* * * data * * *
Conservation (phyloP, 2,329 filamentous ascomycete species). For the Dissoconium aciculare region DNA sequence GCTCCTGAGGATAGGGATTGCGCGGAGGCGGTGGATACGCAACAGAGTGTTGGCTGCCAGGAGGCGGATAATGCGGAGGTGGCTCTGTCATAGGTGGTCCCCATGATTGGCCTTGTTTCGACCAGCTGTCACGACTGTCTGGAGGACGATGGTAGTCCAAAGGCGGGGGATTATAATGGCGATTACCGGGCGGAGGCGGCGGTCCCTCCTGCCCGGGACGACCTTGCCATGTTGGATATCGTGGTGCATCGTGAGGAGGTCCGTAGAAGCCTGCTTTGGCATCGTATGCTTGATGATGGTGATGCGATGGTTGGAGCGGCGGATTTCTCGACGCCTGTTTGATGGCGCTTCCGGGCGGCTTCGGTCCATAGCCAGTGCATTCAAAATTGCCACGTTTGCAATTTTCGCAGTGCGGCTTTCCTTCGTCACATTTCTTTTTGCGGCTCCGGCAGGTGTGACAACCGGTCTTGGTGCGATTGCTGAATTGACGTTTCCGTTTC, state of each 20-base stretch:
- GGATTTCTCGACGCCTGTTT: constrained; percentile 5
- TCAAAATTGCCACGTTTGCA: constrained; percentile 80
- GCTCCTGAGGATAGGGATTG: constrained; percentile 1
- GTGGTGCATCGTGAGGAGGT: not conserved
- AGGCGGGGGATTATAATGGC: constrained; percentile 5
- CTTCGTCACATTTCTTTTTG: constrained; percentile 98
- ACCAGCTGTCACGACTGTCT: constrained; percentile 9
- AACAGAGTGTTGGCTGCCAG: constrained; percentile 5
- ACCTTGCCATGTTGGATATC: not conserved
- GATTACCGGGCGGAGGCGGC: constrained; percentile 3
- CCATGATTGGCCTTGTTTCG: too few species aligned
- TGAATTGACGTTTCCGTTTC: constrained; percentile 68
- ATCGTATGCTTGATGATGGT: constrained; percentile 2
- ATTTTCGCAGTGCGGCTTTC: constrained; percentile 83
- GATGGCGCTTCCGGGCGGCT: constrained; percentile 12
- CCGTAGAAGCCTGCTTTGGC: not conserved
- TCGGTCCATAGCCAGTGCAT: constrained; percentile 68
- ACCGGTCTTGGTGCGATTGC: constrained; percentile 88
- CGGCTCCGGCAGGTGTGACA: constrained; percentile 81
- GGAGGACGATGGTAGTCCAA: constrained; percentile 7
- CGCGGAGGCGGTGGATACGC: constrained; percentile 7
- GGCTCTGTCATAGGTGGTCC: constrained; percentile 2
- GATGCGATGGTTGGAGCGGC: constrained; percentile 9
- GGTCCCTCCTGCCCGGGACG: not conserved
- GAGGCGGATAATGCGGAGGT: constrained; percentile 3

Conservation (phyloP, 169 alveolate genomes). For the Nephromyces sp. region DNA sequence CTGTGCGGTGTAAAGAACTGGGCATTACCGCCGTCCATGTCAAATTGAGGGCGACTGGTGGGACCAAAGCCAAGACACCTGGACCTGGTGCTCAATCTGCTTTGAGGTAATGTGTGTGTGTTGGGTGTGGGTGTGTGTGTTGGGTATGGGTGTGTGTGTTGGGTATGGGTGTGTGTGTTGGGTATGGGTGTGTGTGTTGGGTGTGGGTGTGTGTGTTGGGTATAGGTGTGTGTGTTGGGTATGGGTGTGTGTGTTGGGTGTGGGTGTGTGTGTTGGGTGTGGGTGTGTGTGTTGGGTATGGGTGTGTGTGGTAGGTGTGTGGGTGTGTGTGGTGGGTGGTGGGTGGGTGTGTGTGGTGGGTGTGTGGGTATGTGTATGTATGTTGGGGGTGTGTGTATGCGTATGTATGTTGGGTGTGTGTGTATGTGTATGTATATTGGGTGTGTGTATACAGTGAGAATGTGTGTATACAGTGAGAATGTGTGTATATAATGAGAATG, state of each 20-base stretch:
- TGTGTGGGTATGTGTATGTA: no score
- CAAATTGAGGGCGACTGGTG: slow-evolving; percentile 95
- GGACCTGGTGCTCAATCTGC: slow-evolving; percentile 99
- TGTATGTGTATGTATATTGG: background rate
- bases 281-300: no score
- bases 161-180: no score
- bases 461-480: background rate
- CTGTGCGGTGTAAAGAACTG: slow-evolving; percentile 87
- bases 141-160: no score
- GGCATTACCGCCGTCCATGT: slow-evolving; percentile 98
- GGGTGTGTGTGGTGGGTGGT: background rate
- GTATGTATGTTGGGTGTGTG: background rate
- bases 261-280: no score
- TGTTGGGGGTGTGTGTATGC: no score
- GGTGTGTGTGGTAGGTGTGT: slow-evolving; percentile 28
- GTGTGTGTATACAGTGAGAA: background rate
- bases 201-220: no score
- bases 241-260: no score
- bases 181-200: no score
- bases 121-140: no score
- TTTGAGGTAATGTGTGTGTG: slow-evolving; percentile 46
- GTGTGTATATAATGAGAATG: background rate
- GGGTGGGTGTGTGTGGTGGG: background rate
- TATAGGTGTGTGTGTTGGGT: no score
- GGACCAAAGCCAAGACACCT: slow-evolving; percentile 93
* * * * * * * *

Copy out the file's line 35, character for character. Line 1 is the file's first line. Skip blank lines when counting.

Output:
- CTGTGCGGTGTAAAGAACTG: slow-evolving; percentile 87